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Canoeing & Kayaking

Pine Island, Merritt Island FL USA

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This page Copyright 2000 Alfonso Vazquez-Cuervo - See Terms of Use

Our Route Summary

  • Submitted by: Art Littlefield, Village Outfitters, Cocoa FL
  • Date Submitted: 8/2000
  • Email:
  • Location: Pine Island Road west of Route 3 in Merritt Island
  • Class: Typically flat water with wind driven waves
  • Distance Paddled: 6 miles round trip
  • Water: brackish
  • Wildlife: Great Egret, Great Blue Heron, Osprey, Ibis, Green Heron, Alligator, Manatee, Mullet, Red Fish, Stingray, Living Sponge, Raccoon, Mangrove (Red, White, and Black), Brazilian Pepper, Pine

Entry and Exit

  • Directions: Take I-95 and exit on SR 528 East toward Merritt Island, Proceed east on S.R. 528 approximately 7 miles to S.R. 3. Exit and turn left (north) over the Barge Canal. Stay on S.R. 3 for 5 miles to Pine Island Road (shortly after S.R. 3 bears to the right). Turn left and follow Pine Island Road 2.5 miles to the entrance to Pine Island Conservation Area (open 7:00 am to 6:00 pm Oct thru Apr., 7:00am to 8:00pm May thru Sept). At the first intersection inside the conservation area, go left and follow the dirt road to the end at Sams Creek. This is the put in. There is a wooden sign that says Sams Creek.
  • Telephone: 321-633-2046 EELS (Environmentally Endangered Lands)
  • GPS: N 28 degrees 29.37 W 80 degrees 43.34
  • Fee: none
  • Description: unpaved firm dirt beach
  • Parking: Adjacent, unpaved (be careful not to park on high dry grass if your car is hot or it could start a fire)
  • Facilities: Portable restroom located just inside the park entrance on the left

Click here for Map of Pine Island

What We Saw

Sams Creek, a wide man made canal goes west for a few yards and then bends due south. Occasionally alligators are seen here with the tops of their heads floating on the surface. We saw four or five on the way out. Great Egrets are numerous here also. White, red, and black mangrove line the sides along with Brazilian pepper in some areas.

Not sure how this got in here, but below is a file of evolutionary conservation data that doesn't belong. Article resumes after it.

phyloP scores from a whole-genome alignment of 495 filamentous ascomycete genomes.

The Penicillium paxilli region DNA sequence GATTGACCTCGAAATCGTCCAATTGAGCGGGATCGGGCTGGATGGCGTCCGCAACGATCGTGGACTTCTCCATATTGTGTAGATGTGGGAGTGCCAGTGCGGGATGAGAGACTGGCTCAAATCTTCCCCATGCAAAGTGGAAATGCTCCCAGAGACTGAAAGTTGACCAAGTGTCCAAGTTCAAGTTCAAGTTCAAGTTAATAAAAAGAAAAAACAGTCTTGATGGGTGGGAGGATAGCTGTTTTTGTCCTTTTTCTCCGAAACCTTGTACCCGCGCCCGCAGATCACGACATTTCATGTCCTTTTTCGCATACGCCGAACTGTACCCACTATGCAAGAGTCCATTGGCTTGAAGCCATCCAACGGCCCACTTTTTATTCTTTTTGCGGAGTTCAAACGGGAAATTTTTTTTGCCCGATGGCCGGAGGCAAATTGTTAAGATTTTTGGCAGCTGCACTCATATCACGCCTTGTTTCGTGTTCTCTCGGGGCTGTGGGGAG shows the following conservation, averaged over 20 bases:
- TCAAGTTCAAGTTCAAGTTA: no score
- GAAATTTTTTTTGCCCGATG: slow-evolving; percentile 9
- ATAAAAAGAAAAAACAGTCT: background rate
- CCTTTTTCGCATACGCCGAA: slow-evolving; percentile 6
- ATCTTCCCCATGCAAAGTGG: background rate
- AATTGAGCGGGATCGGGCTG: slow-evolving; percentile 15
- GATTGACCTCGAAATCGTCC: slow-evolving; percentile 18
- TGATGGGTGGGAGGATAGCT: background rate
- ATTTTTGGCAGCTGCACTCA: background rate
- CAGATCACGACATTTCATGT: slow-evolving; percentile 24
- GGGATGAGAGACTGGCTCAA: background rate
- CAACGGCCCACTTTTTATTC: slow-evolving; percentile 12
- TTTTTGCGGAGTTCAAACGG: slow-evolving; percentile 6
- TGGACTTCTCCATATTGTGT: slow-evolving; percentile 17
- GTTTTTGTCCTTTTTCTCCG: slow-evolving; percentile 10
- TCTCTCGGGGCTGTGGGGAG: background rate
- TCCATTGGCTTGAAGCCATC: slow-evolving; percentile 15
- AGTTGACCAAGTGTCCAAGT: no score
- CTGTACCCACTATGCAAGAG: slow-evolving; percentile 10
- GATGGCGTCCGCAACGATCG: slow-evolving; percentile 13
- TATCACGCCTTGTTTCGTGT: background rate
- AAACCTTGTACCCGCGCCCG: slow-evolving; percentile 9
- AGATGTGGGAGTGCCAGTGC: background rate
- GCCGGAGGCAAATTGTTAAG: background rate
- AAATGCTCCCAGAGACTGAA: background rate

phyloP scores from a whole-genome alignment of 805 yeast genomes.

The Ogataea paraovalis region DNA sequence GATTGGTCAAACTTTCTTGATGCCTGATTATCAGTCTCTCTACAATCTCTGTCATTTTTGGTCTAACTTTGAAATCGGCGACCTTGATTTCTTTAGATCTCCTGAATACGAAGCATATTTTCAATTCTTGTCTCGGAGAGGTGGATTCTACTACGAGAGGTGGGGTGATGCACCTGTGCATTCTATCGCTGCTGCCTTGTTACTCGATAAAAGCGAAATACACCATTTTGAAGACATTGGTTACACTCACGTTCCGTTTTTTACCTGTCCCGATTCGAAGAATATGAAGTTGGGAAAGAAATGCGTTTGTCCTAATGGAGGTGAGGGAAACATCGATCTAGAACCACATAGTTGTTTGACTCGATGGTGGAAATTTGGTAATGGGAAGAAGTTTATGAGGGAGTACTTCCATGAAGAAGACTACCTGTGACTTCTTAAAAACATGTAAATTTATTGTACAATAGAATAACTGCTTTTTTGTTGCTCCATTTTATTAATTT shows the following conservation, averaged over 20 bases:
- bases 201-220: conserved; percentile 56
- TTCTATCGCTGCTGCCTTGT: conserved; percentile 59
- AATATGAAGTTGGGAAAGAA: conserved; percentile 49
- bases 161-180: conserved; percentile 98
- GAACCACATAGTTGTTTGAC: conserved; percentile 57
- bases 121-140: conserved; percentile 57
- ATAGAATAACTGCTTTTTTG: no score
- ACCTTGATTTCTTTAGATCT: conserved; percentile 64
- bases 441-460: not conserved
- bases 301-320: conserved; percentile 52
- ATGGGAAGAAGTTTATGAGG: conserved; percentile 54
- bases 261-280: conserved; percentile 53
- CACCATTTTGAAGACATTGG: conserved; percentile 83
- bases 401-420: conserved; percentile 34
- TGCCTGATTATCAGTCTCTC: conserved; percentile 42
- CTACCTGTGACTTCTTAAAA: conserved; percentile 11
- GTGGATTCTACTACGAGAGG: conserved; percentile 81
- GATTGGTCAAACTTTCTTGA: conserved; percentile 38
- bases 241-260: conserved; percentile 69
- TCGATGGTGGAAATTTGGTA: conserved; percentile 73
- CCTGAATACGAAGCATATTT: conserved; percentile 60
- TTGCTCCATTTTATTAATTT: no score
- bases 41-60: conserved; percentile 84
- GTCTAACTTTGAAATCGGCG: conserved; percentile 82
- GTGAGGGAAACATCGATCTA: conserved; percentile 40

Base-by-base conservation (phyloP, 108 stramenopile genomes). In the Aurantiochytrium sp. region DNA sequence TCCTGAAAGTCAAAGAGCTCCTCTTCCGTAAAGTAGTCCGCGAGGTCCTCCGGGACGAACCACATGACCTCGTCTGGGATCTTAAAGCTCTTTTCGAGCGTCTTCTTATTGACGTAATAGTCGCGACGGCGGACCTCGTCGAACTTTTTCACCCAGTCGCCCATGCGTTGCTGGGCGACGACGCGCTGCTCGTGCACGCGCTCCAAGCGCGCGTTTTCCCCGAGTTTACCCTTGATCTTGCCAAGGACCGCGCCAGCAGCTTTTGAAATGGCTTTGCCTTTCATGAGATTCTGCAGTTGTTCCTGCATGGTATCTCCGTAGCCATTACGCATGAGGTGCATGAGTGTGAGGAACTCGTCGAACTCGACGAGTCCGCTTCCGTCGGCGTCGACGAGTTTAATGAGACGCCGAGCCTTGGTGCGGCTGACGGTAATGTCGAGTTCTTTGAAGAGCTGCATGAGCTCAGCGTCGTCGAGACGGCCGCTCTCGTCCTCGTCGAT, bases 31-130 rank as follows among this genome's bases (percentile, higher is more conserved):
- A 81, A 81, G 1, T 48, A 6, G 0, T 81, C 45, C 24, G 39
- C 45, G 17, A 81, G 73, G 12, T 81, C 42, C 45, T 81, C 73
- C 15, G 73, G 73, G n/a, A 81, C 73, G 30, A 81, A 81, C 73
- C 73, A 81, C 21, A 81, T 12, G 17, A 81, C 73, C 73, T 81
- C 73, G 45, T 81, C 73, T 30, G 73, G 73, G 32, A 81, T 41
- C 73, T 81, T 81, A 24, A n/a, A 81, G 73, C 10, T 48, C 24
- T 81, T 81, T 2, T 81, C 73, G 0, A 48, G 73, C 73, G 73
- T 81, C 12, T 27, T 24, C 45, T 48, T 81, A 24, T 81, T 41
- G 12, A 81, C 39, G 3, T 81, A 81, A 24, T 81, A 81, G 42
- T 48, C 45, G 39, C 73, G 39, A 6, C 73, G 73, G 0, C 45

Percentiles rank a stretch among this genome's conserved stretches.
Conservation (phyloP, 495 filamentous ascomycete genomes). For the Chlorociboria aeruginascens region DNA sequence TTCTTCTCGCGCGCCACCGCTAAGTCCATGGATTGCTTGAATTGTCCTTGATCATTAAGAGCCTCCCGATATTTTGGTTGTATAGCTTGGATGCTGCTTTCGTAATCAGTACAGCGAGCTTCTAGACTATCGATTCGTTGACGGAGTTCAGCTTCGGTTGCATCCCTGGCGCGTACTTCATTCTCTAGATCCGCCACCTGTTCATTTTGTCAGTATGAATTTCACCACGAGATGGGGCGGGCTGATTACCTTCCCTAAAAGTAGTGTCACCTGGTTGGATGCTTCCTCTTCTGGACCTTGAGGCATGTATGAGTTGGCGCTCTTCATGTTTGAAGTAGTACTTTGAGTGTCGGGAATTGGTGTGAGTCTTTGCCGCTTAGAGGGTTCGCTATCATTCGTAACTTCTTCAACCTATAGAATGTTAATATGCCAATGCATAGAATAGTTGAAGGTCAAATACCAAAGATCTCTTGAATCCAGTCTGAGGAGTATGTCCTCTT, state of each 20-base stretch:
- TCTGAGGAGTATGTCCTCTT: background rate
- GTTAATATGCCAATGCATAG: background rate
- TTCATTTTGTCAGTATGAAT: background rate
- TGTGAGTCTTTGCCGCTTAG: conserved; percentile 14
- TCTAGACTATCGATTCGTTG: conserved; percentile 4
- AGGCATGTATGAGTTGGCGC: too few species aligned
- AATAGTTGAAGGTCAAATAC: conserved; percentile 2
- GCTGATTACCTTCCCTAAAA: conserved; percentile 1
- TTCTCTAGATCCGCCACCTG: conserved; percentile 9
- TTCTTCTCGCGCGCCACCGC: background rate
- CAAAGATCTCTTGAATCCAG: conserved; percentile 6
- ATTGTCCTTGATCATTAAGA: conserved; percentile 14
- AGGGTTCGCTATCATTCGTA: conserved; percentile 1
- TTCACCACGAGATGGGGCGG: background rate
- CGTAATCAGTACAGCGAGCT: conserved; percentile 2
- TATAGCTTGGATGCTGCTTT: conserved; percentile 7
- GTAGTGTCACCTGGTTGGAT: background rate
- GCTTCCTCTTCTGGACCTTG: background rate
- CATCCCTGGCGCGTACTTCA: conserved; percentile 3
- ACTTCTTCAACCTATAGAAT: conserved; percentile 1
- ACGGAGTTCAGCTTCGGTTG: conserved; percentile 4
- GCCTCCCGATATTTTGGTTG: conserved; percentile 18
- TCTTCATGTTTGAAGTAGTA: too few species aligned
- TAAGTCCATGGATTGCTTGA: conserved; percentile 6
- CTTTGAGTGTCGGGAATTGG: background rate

After less than half a mile, Sams Creek turns west toward the Indian River Lagoon, and at N 28 degrees 28.77 W 80 degrees 43.66 it opens out into the river at about 0.6 miles. Here the somewhat murky water becomes more clear and you can begin to see grass and sea life below. Also noted here are signs posted on the northeast bank marking the sanctuary boundary and stating that it is closed to hunting.

Far across the river to the west you can see the smoke stacks of power plants in Port St. John. Turn NNW here and follow the shoreline past more mangrove and clear shallow water.

The wind was calm this day and our boat shadows could be seen on the bottom along with occasional sponges, large red fish, mullet, sting rays and horseshoe crabs. The fishing in the shallows was good that day (but of course we didn't have our tackle with us. We passed an old small boat wreck in shallow water, and spotted a large raccoon on the bank just before the vegetation started to switch to more tall pine trees which gave the area its' name.

About a mile into the trip, a small shallow lagoon appears on the right with two outlets to the river at (N 28 degrees 29.06 W 80 degrees 43.84).We don't recommend taking the small canal at the southeast end. It is so narrow one can't turn around, is full of mosquitoes, and doesn't seem to lead anywhere. (Other than that, it's fine.)

About a quarter mile farther on is a larger lagoon with several dead mangrove lining its' entrance. (N 28 degrees 29.19 W 80 degrees 43.89) This lagoon is deeper than the first and seemed full of red fish and other underwater activity.

At 1.6 miles is Pine Island Canal and a welcome rest stop (N 28 degrees 29.56 W 80 degrees 43.89). At the southwest bank of this canal, is a firm bottom and a small dirt landing where several boats can pull up.

Continuing north from the rest stop, we glided over more very clear shallow water with abundant life. Angling to the NNE around the gradual curve of Pine Island, we could see the NASA causeway to the northwest.

After about 2.5 miles and just past an outcropping of mangrove and grass, you can turn east into the Ransom Road Canal (N 28 degrees 30.47 W 80 degrees 43.79). Less than a quarter mile east on the right is a take-out (N 28 degrees 30.47 W 80 degrees 43.69) at which one could easily portage over the road and explore Marsh Pond to the south. We returned the way we came.

At the takeout back at Sams Creek, we saw several manatees surfacing together. The route was a total of about 5 miles excluding side trips. Overall it is an exceptional example of unspoiled Indian River
Lagoon habitat with varied and abundant wildlife.